Lakers 90, Suns 102: Kobe Bryant's Double Double Leads Lakers To Defeat

PHOENIX, AZ - FEBRUARY 19: Jared Dudley #3 of the Phoenix Suns reacts after hitting a three point shot against the Los Angeles Lakers during the NBA game at US Airways Center on February 19, 2012 in Phoenix, Arizona. NOTE TO USER: User expressly acknowledges and agrees that, by downloading and or using this photograph, User is consenting to the terms and conditions of the Getty Images License Agreement. (Photo by Christian Petersen/Getty Images)

Nine times out of ten, a double double is a good thing in basketball. Acquiring double digits in two different statistical categories is usually positive. Points and assists, points and rebounds, or some crazy combination like rebounds and assists, or points and blocks, no matter what, its almost always a good thing. Tonight, Kobe Bryant pulled the rare negative double-double. He got his points, 32 in all on a relatively efficient 11-24 shooting ... or at least it would have been efficient if not for the other "double", which was turnovers. 10 turnovers for the Mamba, more than half of his team's 18, and nearly as many as Phoenix's entire team. Some of them were due to over-aggressiveness on Kobe's part, some were due to just the right amount of aggressiveness on Phoenix's part, and some were just really stupid and/or lazy passes. The turnovers led to transition opportunities for the opponent, and a pace that spelled doom for the elderly Lakers playing a contest on the road.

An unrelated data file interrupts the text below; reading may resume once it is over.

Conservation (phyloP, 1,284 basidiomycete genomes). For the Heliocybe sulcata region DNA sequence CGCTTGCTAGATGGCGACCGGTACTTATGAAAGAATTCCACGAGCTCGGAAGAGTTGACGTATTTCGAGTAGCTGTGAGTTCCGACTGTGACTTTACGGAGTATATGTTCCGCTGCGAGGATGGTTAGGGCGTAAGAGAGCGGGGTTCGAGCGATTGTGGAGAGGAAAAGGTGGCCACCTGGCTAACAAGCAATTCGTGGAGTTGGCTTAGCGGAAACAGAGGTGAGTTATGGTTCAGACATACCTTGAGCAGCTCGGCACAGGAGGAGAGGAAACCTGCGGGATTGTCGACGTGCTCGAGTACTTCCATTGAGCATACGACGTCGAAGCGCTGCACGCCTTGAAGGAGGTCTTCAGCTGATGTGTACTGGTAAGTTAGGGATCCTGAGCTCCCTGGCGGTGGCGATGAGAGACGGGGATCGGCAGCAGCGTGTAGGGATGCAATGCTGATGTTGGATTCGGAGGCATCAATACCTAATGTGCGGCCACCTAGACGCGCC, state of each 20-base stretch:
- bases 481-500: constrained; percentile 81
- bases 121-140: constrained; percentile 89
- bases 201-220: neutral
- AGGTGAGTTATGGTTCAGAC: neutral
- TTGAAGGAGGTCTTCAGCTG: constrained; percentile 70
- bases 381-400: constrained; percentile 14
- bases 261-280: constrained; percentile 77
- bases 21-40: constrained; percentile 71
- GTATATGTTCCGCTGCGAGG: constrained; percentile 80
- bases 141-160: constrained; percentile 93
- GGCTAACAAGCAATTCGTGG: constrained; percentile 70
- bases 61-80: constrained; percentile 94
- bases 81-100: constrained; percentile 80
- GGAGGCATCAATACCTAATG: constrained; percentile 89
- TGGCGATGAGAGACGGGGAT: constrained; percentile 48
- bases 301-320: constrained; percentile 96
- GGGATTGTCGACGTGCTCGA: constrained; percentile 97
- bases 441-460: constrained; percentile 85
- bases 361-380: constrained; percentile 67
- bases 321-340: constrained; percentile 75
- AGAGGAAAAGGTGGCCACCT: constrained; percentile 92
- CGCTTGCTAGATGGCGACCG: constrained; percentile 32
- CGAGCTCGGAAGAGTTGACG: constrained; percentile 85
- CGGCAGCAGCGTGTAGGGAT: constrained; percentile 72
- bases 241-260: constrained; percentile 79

Kobe is hardly the only person on whom this loss falls, as the entire team around him played with the kind of lackadaisical energy that is inexcusable in any situation, much less the only game in the next four in which the Lakers will be a) better than their opponent and b) well rested. This was a throwback game for the Suns (give them credit for playing an energetic style of ball the Lakers could not match). The Suns were running after turnovers, running after missed shots, and I'm not quite sure what they did after made shots because the Lakers didn't make enough for us to find out. Every time Phoenix took a quick shot, it was wide, wide open because the Lakers defense was still getting set up. The Lakers outside shooting was once again nowhere to be found, hitting just 3 of 18 opportunities despite having tons of good looks all night due to the aggressive double teaming of Kobe Bryant.

Thus, Phoenix built up a huge 23 point halftime lead that the Lakers spent the entire 2nd half chipping away at as the Suns shooting went cold, but the mountain was way too big to climb. It's another road loss for the Lakers, one they could ill afford let slip away.

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